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The Detroit-based carmaker unveiled the 2020 Stringray on Thursday. It’s the first version to use a mid-engine model, which GM says improves responsiveness and control, and can reach 60 miles per hour in under three seconds, also making it the fastest Corvette ever.
“This is the car that changes everything, never stopped improving, more comfortable, more everything,” GM President Mark Reuss said at a press conference. “Once you see it and drive it, you’ll see it’s the best Chevrolet ever, incredible attention to detail.”
The latest version of the iconic sports car comes as the Detroit-based firm shutters several North American plants and shifts its focus to electric and autonomous vehicles.
The new model is not expected to be a huge moneymaker for GM. But despite the sweeping change in strategy, the Corvette continues to drive jobs.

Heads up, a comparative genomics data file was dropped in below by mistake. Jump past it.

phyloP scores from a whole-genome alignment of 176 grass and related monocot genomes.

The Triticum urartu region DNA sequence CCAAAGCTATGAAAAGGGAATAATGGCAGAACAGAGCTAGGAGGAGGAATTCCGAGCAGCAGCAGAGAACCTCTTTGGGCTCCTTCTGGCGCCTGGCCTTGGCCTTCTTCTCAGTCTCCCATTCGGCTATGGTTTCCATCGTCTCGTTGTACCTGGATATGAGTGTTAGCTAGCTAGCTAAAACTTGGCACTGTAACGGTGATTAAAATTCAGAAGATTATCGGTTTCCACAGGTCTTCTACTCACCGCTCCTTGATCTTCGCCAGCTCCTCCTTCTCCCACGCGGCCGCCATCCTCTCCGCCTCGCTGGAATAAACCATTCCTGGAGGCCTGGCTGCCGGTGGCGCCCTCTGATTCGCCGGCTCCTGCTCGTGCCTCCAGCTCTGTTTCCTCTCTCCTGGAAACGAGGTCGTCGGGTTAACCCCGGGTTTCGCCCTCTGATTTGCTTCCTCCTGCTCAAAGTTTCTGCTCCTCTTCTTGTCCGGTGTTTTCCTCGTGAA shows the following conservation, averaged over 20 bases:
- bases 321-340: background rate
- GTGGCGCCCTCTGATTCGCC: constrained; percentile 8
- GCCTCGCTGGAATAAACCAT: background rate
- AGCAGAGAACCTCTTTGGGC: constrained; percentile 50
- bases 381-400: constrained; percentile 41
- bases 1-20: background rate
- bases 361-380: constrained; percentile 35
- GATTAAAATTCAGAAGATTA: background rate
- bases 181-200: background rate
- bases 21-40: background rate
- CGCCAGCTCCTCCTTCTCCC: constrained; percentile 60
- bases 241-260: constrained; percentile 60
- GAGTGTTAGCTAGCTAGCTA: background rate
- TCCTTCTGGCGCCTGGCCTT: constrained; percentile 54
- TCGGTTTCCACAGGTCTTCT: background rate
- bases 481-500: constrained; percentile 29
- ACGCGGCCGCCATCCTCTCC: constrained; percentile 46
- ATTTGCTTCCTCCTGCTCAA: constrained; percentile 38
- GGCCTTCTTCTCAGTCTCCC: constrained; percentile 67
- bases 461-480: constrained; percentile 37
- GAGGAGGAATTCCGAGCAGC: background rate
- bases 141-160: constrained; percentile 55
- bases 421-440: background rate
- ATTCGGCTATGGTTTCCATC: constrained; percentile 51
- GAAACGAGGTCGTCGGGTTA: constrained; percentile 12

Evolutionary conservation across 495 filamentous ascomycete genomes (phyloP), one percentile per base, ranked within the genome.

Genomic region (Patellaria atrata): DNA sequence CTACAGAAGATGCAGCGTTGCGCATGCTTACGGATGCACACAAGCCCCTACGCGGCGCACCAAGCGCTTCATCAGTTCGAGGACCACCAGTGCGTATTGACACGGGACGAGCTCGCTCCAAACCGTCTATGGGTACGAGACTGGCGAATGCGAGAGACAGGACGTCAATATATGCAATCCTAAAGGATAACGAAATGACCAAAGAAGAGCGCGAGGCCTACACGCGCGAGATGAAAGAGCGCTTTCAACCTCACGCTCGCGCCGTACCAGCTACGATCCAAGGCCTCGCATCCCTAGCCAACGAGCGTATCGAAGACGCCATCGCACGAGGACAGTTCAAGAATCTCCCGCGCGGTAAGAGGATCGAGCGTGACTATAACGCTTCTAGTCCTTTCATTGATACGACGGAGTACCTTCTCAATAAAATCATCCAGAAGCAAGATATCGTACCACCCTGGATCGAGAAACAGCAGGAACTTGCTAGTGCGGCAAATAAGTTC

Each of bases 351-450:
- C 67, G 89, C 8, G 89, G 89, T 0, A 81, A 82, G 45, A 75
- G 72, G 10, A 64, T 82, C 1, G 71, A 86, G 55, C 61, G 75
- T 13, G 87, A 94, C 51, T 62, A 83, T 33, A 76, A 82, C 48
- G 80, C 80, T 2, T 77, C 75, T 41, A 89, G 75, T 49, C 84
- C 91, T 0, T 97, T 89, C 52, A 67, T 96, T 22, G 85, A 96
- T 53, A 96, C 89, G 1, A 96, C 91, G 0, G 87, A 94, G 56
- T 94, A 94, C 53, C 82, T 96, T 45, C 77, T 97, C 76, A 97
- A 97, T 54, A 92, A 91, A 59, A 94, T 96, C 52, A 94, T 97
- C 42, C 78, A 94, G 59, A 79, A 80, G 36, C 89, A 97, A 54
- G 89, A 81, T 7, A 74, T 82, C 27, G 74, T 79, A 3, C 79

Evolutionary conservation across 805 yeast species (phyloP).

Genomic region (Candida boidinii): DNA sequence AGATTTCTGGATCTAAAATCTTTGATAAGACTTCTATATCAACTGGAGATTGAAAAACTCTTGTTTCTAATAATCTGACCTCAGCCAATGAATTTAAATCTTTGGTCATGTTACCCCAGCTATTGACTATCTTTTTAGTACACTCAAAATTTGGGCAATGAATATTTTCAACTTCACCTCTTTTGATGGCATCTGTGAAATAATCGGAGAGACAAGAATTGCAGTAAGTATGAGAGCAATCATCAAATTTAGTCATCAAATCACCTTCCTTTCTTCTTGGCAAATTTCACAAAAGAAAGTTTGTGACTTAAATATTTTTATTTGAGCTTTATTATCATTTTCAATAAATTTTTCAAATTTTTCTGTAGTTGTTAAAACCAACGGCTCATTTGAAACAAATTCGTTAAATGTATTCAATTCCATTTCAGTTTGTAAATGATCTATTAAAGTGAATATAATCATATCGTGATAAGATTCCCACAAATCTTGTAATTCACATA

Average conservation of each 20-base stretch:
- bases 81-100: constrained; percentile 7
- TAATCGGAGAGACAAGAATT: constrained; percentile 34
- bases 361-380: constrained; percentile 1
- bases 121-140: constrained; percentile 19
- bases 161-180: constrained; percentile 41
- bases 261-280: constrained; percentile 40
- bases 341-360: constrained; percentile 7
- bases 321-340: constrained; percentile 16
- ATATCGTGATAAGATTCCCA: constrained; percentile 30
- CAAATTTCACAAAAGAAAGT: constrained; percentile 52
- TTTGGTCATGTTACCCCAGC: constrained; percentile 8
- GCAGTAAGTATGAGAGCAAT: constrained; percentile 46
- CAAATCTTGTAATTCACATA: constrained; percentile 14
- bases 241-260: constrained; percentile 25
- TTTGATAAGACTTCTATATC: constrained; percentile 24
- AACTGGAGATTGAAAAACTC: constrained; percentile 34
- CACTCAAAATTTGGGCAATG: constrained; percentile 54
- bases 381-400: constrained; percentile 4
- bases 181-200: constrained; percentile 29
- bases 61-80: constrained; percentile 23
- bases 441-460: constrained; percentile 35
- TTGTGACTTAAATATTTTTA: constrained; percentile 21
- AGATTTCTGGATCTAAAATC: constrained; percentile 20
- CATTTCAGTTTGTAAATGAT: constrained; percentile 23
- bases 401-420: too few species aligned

The carmaker previously increased the workforce at its Bowling Green Assembly Plant in Kentucky, which exclusively produces the Corvette, by 400 jobs, bringing the total to 1,300 workers.
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“This is the workforce that can deliver a next-generation Corvette worthy of both its historic past and an equally exciting future,” CEO Mary Barra said in a statement at the time.
GM has ample reason to keep the Corvette around. The vehicle has a loyal fan base and drives excitement in a way the doomed Chevy Cruze, for example, never could, presenting new marketing opportunities.
“From a business standpoint, there’s a lot of fringe benefits that come with keeping a Corvette in your lineup,” Jessica Caldwell, executive director of insights at Edmunds, told FOX Business. “The fact that you can make money on it is certainly a plus.”